-Wheader-guard emits warning after #undef of guard macro

For the following test-case:
#ifndef FOO
#define FOO2

#undef FOO2
#endif

-Wheader-guard emits warning:
./foo.h:4:9: warning: 'FOO' is used as a header guard here, followed
by #define of a different macro [-Wheader-guard]
#ifndef FOO
        ^~~
./foo.h:5:9: note: 'FOO2' is defined here; did you mean 'FOO'?
#define FOO2
        ^~~~

Is this appropriate or should it suppress warning in this case
since it's equivalent to the following: ?
#ifndef FOO
#endif

Thanks and Regards,
Prathamesh

Oops, forgot to include the mailing list. Sorry for the double email,
Prathamesh.

Prathamesh,

Can you tell me more about your use case? Is this a common pattern you
have encountered?

The header guard warning triggers on files with the following format:

// Start of file
#ifndef Macro1
#define Macro2
...
#endif // matches the #ifndef on the first line.
// End of file

and warns when Macro1 and Macro2 are close, but not exactly the same. The
warning already ignores cases where Macro1 and Macro2 are very different
(edit distance is over half the length). A similar exemption maybe be
warranted in this case too.

Prathamesh,

Can you tell me more about your use case? Is this a common pattern you have
encountered?

Um no, it's a contrived test case.

#ifndef Macro1
#define Macro2
Should warning be suppressed, if Macro2 gets undefined later in the
same header ?
eg: (they are literally named Macro1 and Macro2)
#ifndef Macro1
#define Macro2
...
#undef Macro2
#endif

Is it better to suppress the warning because it's equivalent to:
#ifndef Macro1
#endif

The header guard warning triggers on files with the following format:

// Start of file
#ifndef Macro1
#define Macro2
...
#endif // matches the #ifndef on the first line.
// End of file

and warns when Macro1 and Macro2 are close, but not exactly the same. The
warning already ignores cases where Macro1 and Macro2 are very different
(edit distance is over half the length). A similar exemption maybe be
warranted in this case too.

Thanks for pointing that out. However that's not the issue.
Could you please explain in short heuristics used by clang to decide
when the two macros are
"sufficiently" different ? Thanks :wink:

Prathamesh,

Can you tell me more about your use case? Is this a common pattern you have
encountered?

Um no, it's a contrived test case.

#ifndef Macro1
#define Macro2
Should warning be suppressed, if Macro2 gets undefined later in the
same header ?
eg: (they are literally named Macro1 and Macro2)
#ifndef Macro1
#define Macro2
...
#undef Macro2
#endif

Is it better to suppress the warning because it's equivalent to:
#ifndef Macro1
#endif

The header guard warning triggers on files with the following format:

// Start of file
#ifndef Macro1
#define Macro2
...
#endif // matches the #ifndef on the first line.
// End of file

and warns when Macro1 and Macro2 are close, but not exactly the same. The
warning already ignores cases where Macro1 and Macro2 are very different
(edit distance is over half the length). A similar exemption maybe be
warranted in this case too.

Thanks for pointing that out. However that's not the issue.
Could you please explain in short heuristics used by clang to decide
when the two macros are
"sufficiently" different ? Thanks :wink:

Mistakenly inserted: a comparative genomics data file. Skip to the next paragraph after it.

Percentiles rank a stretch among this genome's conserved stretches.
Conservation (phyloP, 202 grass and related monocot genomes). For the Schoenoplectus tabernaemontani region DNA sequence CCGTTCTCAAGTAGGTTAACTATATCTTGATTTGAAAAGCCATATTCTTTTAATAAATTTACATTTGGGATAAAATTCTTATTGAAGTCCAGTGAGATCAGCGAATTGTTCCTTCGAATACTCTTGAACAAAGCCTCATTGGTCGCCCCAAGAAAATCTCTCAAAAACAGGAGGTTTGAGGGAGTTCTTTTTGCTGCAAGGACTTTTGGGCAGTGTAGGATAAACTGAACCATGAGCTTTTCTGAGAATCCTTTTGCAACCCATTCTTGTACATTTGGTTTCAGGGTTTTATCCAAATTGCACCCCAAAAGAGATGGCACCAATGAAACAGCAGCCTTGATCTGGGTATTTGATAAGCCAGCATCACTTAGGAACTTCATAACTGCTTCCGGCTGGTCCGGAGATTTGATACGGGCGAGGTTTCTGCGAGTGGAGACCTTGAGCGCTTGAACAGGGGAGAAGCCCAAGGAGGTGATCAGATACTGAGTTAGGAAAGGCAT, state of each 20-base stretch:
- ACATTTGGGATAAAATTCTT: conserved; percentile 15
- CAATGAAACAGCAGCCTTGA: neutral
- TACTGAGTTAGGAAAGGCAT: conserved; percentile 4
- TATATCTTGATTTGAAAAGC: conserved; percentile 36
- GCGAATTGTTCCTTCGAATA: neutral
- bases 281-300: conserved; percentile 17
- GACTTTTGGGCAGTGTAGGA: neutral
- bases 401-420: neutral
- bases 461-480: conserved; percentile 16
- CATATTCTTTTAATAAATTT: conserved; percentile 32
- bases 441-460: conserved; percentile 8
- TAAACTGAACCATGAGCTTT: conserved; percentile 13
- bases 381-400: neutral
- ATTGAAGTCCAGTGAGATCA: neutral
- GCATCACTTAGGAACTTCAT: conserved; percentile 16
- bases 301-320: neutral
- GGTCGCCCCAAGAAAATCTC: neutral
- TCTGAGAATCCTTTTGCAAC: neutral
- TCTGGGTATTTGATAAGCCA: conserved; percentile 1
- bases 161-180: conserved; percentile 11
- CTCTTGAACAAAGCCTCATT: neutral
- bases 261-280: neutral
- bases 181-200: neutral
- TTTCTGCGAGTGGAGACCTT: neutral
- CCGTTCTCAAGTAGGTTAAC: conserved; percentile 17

I meant to ask how is edit_distance computed. Found it here, thanks.
// The algorithm implemented below is the "clasic"
// dynamic-programming algorithm for computing the Levenshtein
// distance, which is described here:
//
// Levenshtein distance - Wikipedia

Could we maybe not warn if the the #ifndef and #define are separated by at least one empty line ?

For the following test-case:
#ifndef FOO
#define FOO2

#undef FOO2
#endif

-Wheader-guard emits warning:
./foo.h:4:9: warning: 'FOO' is used as a header guard here, followed
by #define of a different macro [-Wheader-guard]
#ifndef FOO
        ^~~
./foo.h:5:9: note: 'FOO2' is defined here; did you mean 'FOO'?
#define FOO2
        ^~~~

Is this appropriate or should it suppress warning in this case
since it's equivalent to the following: ?
#ifndef FOO
#endif

Thanks and Regards,
Prathamesh
_______________________________________________
cfe-dev mailing list
cfe-dev@cs.uiuc.edu
http://lists.cs.uiuc.edu/mailman/listinfo/cfe-dev

Oops, forgot to include the mailing list. Sorry for the double email,
Prathamesh.

Prathamesh,

Can you tell me more about your use case? Is this a common pattern you have
encountered?

The header guard warning triggers on files with the following format:

// Start of file
#ifndef Macro1
#define Macro2
...
#endif // matches the #ifndef on the first line.
// End of file

and warns when Macro1 and Macro2 are close, but not exactly the same. The
warning already ignores cases where Macro1 and Macro2 are very different
(edit distance is over half the length). A similar exemption maybe be
warranted in this case too.

Could we maybe not warn if the the #ifndef and #define are separated by at
least one empty line ?

Also would it be a good idea, if clang warns on #undef of defined
control macro ?
example:
#ifndef FOO
#define FOO

#undef FOO
#endif

Warn that, control macro FOO gets undefined ?

> Prathamesh,
>
> Can you tell me more about your use case? Is this a common pattern you
have
> encountered?
Um no, it's a contrived test case.

Is this a reduction of a real problem? (This seems like a somewhat
legitimate complaint either way -- a macro that gets undefined probably
wasn't an include guard -- but if this actually occurs in the wild, it
would make this a higher priority issue.)

No, it was a contrived test case.
I added DefinedMacro->hasMacroDefinition() and it worked for me.

Index: PPLexerChange.cpp